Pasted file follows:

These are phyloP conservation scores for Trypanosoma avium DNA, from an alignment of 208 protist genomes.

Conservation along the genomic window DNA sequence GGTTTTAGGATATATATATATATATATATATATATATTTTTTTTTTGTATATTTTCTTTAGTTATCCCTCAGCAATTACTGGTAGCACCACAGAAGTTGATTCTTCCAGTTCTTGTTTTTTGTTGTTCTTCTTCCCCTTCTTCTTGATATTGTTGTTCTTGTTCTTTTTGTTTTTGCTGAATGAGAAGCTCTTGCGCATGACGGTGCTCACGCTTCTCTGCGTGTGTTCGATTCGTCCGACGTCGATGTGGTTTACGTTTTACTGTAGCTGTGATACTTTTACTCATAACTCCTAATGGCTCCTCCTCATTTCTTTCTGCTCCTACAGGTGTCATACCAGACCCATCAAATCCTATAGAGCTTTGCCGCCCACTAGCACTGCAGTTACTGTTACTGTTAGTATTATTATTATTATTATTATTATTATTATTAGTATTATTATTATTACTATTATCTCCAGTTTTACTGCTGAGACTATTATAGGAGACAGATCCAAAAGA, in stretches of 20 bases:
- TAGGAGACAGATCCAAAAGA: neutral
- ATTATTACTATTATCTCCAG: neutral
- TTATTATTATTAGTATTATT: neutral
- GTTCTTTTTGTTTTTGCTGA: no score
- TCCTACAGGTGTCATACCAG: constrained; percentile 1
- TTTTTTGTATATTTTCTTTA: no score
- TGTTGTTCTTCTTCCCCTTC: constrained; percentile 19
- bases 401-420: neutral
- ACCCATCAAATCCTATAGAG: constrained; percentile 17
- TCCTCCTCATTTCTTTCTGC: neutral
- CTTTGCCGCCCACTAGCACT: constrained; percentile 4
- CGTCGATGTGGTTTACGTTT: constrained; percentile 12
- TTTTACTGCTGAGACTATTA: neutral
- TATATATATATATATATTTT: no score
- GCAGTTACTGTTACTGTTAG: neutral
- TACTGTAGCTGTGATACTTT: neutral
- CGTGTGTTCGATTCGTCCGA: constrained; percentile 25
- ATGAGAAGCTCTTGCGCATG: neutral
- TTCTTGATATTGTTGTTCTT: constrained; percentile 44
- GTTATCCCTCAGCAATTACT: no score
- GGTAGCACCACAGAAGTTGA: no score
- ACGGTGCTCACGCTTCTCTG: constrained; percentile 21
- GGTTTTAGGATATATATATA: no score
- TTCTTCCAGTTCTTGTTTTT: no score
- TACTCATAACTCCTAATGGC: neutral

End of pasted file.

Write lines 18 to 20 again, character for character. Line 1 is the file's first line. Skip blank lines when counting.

- TACTGTAGCTGTGATACTTT: neutral
- CGTGTGTTCGATTCGTCCGA: constrained; percentile 25
- ATGAGAAGCTCTTGCGCATG: neutral